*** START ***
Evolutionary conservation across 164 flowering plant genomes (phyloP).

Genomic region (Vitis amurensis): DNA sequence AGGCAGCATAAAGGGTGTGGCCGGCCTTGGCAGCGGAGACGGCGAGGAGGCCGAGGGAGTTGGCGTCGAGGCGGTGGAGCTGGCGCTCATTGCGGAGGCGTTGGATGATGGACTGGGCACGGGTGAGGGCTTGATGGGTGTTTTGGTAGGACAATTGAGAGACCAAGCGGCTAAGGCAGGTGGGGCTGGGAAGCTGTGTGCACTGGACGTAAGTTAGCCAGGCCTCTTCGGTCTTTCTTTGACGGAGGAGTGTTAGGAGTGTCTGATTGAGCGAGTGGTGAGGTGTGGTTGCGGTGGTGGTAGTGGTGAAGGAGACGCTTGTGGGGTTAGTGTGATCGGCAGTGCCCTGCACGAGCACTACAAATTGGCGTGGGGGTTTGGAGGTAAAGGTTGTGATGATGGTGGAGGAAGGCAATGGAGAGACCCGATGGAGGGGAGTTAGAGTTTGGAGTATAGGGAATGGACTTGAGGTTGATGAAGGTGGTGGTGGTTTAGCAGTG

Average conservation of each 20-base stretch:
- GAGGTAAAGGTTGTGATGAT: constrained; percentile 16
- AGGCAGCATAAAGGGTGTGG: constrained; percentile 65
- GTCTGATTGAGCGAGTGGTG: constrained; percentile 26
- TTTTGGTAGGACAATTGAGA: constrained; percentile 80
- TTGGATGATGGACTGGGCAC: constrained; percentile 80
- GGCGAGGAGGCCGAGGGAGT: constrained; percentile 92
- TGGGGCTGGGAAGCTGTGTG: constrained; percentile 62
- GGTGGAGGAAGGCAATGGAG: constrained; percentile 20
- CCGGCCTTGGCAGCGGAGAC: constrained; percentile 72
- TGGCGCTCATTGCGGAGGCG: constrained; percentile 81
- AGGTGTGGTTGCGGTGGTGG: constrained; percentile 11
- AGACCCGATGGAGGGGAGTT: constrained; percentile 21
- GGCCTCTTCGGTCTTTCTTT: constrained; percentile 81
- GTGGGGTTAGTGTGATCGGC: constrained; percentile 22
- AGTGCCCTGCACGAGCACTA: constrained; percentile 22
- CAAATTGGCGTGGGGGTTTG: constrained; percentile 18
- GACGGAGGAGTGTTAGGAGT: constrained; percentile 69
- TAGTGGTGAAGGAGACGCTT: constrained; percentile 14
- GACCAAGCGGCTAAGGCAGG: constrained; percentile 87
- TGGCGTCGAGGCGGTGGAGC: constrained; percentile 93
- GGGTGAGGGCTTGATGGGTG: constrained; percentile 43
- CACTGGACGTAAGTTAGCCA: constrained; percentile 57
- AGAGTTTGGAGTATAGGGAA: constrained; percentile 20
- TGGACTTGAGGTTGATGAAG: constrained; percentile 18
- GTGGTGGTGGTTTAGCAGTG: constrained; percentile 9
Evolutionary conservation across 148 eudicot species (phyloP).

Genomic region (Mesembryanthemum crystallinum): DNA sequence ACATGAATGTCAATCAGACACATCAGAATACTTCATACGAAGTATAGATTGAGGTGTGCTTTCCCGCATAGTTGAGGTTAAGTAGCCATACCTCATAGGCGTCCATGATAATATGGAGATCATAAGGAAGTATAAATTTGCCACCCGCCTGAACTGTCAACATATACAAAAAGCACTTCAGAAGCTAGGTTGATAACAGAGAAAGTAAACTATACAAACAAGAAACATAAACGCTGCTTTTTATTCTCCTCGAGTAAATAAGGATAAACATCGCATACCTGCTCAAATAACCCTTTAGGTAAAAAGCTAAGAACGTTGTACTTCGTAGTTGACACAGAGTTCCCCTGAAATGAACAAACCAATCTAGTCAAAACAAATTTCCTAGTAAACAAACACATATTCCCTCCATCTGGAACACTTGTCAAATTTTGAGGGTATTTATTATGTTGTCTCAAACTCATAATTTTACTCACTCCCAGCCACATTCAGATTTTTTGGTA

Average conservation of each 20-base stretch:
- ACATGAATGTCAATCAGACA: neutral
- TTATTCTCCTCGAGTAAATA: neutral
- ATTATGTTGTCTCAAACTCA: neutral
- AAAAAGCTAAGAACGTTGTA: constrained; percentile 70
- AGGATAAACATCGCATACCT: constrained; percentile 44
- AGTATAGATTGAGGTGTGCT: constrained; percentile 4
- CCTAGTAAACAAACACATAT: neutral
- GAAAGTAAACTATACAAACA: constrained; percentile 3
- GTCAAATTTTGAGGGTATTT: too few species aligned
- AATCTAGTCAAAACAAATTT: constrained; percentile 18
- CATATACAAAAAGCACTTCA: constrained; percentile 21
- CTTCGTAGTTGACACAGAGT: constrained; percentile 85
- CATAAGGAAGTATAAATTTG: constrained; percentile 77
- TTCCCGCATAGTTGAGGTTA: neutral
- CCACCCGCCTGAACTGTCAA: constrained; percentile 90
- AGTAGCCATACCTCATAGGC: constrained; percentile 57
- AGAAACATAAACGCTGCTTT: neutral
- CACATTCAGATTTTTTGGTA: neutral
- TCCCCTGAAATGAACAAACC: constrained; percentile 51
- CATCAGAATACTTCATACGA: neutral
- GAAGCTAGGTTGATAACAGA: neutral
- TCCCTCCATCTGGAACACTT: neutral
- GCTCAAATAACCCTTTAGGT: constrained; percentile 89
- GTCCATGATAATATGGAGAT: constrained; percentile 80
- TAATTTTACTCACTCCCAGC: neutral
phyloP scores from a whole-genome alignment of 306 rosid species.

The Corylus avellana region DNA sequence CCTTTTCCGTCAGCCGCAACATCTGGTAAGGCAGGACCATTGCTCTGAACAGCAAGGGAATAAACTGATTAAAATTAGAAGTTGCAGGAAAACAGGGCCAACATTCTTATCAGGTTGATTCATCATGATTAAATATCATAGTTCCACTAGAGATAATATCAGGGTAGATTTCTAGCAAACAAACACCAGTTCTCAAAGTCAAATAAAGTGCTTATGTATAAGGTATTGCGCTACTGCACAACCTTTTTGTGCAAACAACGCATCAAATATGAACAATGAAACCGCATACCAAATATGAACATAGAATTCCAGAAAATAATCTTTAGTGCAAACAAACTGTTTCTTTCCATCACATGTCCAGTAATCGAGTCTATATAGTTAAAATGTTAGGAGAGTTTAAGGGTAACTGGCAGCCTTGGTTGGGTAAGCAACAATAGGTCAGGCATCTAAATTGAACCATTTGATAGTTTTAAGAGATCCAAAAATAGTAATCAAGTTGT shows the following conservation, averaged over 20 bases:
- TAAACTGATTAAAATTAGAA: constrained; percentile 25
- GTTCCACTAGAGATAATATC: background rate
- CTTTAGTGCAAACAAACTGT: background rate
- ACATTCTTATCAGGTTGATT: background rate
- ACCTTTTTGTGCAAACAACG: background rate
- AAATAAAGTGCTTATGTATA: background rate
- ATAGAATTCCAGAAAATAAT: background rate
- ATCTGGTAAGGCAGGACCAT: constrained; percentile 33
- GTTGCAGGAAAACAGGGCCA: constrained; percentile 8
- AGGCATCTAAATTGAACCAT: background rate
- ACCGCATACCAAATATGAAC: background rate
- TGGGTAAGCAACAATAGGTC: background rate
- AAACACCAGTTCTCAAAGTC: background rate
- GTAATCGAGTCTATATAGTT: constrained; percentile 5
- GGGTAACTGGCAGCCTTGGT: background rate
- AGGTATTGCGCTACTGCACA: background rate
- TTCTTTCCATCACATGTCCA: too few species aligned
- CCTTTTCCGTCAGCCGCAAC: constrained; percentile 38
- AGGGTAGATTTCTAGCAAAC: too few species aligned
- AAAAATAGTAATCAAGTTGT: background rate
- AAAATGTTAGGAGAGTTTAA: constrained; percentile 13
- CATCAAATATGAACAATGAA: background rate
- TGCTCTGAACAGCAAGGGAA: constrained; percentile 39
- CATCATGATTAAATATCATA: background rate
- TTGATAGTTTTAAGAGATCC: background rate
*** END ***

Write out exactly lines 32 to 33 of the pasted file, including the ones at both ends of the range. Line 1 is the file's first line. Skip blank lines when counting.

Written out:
- ACATGAATGTCAATCAGACA: neutral
- TTATTCTCCTCGAGTAAATA: neutral